The Deliberative Democracy Consortium

Mar 30th
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Home Workshops Sydney 2011 Research Proposals Deliberation at its best - learning from different cultural contexts

Deliberation at its best - learning from different cultural contexts

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Champions: Karen Cronin, with input from John Dryzek, Kennie Carbon, John Gastil, Michael Cuthill, Mark Warren

Partners confirmed: Dr Jessica Hutchins (indigenous researcher), Dennie Carbon (local gov't)

This research would require an international team  to develop an appreciation of best practices in deliberation--drawing out the norms, experiences, forms and practices found in a range of cultures in different parts of the world. The focus would be on deliberation i.e. forms of engagement that allow for effective exploration of the dimensions of an issue or proposal, draw on best available knowledge, assess and weigh options, come to a robust conclusion, etc. Requires an 'a priori' view of 'best practice' deliberation -- which could be drawn from practices in a range of cultures/research team participants. It would then identify practices, models, innovations in different cultural settings that have the potential to inform D&D practice and theory internationally.

Notes: Builds on existing studies e.g. World Wide Views COP Copenhagen, Kettering/IAP2 "Painting the Landscape" which surveyed and described different cultures and interrogate that information to focus on the deliberative dimensions that are present/absent in different settings. One element or principle of best practice deliberation, for example, would be the status of participants (inclusion/exclusion-effect on deliberative quality)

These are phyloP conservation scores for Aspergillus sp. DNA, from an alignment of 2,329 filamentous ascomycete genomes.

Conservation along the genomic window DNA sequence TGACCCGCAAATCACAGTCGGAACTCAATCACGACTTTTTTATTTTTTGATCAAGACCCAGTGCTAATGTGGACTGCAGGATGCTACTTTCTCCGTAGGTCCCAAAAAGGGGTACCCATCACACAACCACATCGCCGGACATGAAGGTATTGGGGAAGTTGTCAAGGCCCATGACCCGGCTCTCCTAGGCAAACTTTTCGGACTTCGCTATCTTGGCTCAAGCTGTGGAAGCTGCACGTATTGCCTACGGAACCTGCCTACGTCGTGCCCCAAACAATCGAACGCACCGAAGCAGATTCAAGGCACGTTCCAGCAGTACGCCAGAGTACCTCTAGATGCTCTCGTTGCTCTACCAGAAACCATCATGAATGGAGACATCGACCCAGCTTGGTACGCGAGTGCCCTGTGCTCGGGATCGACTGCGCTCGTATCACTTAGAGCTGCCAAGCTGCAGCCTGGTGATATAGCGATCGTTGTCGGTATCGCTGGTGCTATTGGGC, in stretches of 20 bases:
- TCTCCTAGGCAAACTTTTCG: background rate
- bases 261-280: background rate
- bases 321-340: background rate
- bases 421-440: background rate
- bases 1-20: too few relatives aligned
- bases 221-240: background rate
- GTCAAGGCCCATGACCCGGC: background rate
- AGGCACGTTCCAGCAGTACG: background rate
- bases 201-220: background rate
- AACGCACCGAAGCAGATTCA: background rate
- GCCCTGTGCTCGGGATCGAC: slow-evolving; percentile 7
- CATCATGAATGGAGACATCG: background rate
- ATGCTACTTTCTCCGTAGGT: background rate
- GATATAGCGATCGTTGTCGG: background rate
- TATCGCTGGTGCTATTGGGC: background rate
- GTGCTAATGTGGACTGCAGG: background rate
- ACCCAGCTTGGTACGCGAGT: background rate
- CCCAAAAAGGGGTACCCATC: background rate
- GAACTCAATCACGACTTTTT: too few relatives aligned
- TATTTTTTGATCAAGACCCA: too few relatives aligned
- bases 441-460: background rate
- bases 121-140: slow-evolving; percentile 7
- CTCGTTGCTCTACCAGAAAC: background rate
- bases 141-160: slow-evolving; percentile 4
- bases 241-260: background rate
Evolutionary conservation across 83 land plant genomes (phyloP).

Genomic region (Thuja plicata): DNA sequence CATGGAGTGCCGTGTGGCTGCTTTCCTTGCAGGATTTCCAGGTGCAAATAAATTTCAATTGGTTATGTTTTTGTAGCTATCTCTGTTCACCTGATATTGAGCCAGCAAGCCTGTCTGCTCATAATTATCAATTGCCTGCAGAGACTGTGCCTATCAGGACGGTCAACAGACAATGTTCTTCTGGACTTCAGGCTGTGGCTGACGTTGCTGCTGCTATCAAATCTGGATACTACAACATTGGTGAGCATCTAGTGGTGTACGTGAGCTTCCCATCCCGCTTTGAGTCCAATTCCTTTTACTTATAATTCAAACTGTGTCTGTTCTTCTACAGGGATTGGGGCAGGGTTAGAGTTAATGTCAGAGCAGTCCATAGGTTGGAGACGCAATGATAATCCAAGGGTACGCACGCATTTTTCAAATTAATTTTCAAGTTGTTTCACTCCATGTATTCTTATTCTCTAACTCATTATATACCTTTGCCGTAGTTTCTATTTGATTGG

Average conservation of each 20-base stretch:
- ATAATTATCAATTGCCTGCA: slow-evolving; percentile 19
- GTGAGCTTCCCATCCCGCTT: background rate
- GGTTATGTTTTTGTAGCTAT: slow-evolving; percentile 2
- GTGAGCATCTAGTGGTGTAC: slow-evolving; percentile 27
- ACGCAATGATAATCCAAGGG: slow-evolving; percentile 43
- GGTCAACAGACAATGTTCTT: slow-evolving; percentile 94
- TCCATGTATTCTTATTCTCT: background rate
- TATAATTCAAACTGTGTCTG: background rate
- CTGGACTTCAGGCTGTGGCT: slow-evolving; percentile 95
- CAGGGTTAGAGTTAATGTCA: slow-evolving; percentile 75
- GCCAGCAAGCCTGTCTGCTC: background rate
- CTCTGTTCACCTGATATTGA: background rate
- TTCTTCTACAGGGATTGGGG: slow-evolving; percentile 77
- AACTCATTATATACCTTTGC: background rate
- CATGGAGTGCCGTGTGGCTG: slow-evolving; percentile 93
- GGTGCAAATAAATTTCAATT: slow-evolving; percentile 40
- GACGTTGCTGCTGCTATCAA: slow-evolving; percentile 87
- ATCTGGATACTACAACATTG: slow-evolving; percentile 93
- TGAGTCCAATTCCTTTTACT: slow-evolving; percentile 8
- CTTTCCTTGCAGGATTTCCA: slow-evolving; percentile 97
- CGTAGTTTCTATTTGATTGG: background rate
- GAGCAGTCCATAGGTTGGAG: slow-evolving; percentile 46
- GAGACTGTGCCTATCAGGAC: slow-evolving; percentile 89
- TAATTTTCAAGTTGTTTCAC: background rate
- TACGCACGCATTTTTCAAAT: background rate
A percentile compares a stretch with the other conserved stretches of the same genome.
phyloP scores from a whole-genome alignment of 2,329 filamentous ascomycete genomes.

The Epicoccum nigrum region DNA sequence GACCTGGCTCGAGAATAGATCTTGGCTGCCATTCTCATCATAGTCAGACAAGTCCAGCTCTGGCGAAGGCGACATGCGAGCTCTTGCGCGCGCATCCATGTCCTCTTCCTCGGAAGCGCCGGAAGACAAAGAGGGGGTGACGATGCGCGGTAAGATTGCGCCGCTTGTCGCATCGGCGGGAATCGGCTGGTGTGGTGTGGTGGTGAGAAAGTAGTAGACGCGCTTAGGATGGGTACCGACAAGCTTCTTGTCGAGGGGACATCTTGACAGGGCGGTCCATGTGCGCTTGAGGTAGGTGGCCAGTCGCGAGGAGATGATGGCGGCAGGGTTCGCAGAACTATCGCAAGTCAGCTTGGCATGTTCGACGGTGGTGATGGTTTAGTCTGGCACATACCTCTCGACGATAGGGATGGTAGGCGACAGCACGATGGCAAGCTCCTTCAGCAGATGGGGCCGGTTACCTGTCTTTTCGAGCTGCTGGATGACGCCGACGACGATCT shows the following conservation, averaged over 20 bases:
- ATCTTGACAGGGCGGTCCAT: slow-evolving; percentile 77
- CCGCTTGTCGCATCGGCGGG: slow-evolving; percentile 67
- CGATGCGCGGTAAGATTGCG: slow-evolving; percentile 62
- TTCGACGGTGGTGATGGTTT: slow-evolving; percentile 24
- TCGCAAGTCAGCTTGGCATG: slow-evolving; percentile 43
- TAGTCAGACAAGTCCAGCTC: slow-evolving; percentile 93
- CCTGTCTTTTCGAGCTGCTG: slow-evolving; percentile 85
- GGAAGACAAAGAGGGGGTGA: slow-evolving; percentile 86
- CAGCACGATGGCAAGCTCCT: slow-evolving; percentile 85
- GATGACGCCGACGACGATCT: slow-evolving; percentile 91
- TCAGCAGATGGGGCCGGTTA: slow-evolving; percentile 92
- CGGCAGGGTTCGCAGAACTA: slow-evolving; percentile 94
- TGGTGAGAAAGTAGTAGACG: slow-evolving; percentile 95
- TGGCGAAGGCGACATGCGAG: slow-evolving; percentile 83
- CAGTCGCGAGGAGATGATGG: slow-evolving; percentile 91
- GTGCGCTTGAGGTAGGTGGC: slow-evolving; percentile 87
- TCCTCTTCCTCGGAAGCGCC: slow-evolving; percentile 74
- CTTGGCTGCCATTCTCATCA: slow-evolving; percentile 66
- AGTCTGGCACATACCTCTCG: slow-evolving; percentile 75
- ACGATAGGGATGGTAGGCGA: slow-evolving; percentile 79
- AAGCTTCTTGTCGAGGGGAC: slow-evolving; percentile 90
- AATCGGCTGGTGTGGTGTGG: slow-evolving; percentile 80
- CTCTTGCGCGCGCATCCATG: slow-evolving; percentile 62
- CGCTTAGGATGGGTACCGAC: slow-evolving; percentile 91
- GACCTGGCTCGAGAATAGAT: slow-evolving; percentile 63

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comparative research methods
The problem here is not identification of a set of a priori criteria for quality as there is plenty of research pointing in this direction (e.g., inclusion/exclusion, as you note). And case studies of best practices can be very useful. But comparative deliberation research focused only on best practices selects on the dependent variable of "success" (however success is defined). In order to understand why some processes fail and others succeed, comparison of similar types of projects with different outcomes is necessary. Comparison of different projects with similar outcomes is unlikely to yield the analytical leverage to identify conditions for success.
Caroline Lee , 04 Feb 2011 10:47 PM

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